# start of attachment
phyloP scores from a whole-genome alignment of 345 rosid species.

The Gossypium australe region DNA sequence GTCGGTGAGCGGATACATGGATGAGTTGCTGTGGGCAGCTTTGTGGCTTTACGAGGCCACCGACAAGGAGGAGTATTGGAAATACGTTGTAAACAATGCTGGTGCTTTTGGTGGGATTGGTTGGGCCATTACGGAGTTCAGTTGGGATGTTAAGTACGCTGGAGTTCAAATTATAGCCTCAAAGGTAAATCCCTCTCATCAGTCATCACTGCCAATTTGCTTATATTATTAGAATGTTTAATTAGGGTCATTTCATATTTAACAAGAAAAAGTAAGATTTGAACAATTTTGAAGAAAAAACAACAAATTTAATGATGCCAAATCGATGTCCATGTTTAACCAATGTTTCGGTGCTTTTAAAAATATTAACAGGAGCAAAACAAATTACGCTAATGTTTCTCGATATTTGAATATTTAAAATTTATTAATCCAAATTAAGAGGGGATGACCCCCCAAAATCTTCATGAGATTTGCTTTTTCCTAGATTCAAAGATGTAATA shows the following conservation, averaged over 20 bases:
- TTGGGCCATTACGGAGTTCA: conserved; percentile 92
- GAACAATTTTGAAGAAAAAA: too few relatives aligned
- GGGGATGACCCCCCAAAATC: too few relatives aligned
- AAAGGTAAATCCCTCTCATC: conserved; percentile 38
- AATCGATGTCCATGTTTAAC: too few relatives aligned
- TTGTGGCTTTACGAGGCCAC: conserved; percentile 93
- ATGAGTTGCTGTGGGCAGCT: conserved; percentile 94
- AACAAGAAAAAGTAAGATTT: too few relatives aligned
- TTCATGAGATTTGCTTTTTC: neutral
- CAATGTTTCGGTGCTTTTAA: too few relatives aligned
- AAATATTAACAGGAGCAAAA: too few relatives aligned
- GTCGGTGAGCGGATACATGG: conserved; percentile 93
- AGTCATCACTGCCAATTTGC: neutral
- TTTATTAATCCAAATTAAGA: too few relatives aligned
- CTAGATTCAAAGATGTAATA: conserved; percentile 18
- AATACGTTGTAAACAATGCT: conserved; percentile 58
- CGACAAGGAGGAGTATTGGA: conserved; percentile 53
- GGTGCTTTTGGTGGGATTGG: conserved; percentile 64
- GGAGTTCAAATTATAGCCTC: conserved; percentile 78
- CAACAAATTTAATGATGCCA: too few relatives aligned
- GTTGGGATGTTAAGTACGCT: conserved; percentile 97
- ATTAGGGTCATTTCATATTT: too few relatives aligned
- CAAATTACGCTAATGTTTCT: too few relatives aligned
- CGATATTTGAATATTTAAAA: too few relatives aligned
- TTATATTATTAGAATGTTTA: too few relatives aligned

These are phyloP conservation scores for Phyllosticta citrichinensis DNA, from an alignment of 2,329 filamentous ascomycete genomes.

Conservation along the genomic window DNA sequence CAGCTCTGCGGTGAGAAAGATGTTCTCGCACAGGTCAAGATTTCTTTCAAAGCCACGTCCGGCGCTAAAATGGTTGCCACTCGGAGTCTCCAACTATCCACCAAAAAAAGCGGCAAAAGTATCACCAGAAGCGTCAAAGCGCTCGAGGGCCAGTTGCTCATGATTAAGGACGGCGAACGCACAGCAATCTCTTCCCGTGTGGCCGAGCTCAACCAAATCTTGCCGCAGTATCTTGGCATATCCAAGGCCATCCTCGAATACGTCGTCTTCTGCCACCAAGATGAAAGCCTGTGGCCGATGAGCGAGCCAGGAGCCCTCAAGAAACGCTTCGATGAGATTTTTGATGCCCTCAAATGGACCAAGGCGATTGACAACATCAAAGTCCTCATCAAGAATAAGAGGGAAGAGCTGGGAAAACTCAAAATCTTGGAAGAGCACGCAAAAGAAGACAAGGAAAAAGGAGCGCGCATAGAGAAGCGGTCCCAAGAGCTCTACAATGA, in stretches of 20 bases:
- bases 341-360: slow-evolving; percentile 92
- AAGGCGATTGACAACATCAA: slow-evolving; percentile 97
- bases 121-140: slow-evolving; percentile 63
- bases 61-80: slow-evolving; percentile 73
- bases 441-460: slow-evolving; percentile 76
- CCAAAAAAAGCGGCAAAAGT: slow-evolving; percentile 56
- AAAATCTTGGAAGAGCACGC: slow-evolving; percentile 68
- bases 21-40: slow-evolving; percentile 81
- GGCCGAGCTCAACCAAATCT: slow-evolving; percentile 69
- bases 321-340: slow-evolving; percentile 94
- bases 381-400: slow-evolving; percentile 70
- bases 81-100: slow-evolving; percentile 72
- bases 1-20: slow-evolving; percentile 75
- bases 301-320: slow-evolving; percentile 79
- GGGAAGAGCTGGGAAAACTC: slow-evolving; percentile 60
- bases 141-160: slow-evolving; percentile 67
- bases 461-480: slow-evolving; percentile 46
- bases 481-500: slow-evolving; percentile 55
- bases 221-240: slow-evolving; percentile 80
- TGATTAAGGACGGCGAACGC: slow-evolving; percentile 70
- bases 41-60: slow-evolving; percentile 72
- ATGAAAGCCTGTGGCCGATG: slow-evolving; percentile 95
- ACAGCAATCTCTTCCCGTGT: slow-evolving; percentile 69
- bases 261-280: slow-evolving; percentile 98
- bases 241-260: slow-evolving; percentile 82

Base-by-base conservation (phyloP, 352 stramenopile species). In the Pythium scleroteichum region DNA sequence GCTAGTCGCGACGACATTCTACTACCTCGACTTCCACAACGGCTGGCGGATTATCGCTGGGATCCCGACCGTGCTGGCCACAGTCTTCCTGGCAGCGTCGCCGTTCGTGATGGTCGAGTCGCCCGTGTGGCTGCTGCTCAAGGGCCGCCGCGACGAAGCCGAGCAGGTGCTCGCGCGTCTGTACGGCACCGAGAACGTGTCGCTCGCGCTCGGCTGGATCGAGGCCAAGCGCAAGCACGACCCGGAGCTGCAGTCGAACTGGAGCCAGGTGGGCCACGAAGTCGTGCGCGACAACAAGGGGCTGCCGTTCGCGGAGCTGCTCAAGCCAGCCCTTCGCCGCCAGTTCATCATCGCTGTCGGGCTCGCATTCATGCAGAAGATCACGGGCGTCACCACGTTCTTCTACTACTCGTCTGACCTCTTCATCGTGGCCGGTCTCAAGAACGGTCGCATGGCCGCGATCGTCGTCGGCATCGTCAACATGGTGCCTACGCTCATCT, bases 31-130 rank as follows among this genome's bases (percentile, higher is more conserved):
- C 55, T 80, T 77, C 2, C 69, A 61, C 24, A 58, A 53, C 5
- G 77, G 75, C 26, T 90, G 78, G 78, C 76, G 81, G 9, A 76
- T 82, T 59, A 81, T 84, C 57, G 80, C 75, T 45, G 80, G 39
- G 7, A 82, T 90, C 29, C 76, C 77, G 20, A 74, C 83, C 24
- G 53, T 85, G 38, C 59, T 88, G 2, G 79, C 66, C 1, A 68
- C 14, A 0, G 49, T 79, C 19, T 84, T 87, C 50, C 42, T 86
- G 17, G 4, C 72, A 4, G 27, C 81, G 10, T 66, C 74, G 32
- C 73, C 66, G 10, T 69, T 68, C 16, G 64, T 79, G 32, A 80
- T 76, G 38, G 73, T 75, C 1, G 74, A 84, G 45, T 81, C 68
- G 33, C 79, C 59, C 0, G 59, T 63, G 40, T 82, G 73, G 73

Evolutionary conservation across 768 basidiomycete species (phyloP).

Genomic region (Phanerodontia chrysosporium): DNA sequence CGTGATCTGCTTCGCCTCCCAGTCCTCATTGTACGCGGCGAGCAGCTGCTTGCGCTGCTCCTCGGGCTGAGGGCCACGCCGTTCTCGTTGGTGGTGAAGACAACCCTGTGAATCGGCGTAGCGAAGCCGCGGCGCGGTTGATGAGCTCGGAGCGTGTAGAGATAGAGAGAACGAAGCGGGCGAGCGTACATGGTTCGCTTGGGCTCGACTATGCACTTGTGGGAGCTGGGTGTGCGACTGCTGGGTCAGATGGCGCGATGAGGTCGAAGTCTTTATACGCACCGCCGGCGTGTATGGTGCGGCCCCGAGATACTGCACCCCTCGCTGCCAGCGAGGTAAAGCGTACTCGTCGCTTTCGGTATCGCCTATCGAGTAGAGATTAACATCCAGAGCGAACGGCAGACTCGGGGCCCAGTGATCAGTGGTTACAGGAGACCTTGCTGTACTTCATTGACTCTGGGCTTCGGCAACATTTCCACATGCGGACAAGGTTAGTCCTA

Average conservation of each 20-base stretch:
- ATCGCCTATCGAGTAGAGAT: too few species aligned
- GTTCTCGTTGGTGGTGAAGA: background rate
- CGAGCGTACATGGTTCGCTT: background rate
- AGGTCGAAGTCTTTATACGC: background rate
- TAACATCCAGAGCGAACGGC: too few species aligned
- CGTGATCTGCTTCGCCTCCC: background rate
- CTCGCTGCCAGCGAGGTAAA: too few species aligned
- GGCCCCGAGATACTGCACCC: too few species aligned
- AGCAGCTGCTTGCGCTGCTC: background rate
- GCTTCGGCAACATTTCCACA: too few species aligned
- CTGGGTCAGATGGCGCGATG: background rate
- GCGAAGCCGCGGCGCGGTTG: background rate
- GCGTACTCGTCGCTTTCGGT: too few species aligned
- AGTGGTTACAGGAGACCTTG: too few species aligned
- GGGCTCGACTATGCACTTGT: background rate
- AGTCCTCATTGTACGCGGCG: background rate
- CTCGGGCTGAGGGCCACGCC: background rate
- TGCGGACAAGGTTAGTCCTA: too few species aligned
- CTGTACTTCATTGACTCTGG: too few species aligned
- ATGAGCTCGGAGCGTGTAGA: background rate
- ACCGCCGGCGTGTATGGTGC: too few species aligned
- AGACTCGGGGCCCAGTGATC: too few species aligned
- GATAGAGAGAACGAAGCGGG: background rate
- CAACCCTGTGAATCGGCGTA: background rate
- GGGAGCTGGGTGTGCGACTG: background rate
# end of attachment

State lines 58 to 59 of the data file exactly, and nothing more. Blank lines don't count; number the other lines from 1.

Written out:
- T 82, T 59, A 81, T 84, C 57, G 80, C 75, T 45, G 80, G 39
- G 7, A 82, T 90, C 29, C 76, C 77, G 20, A 74, C 83, C 24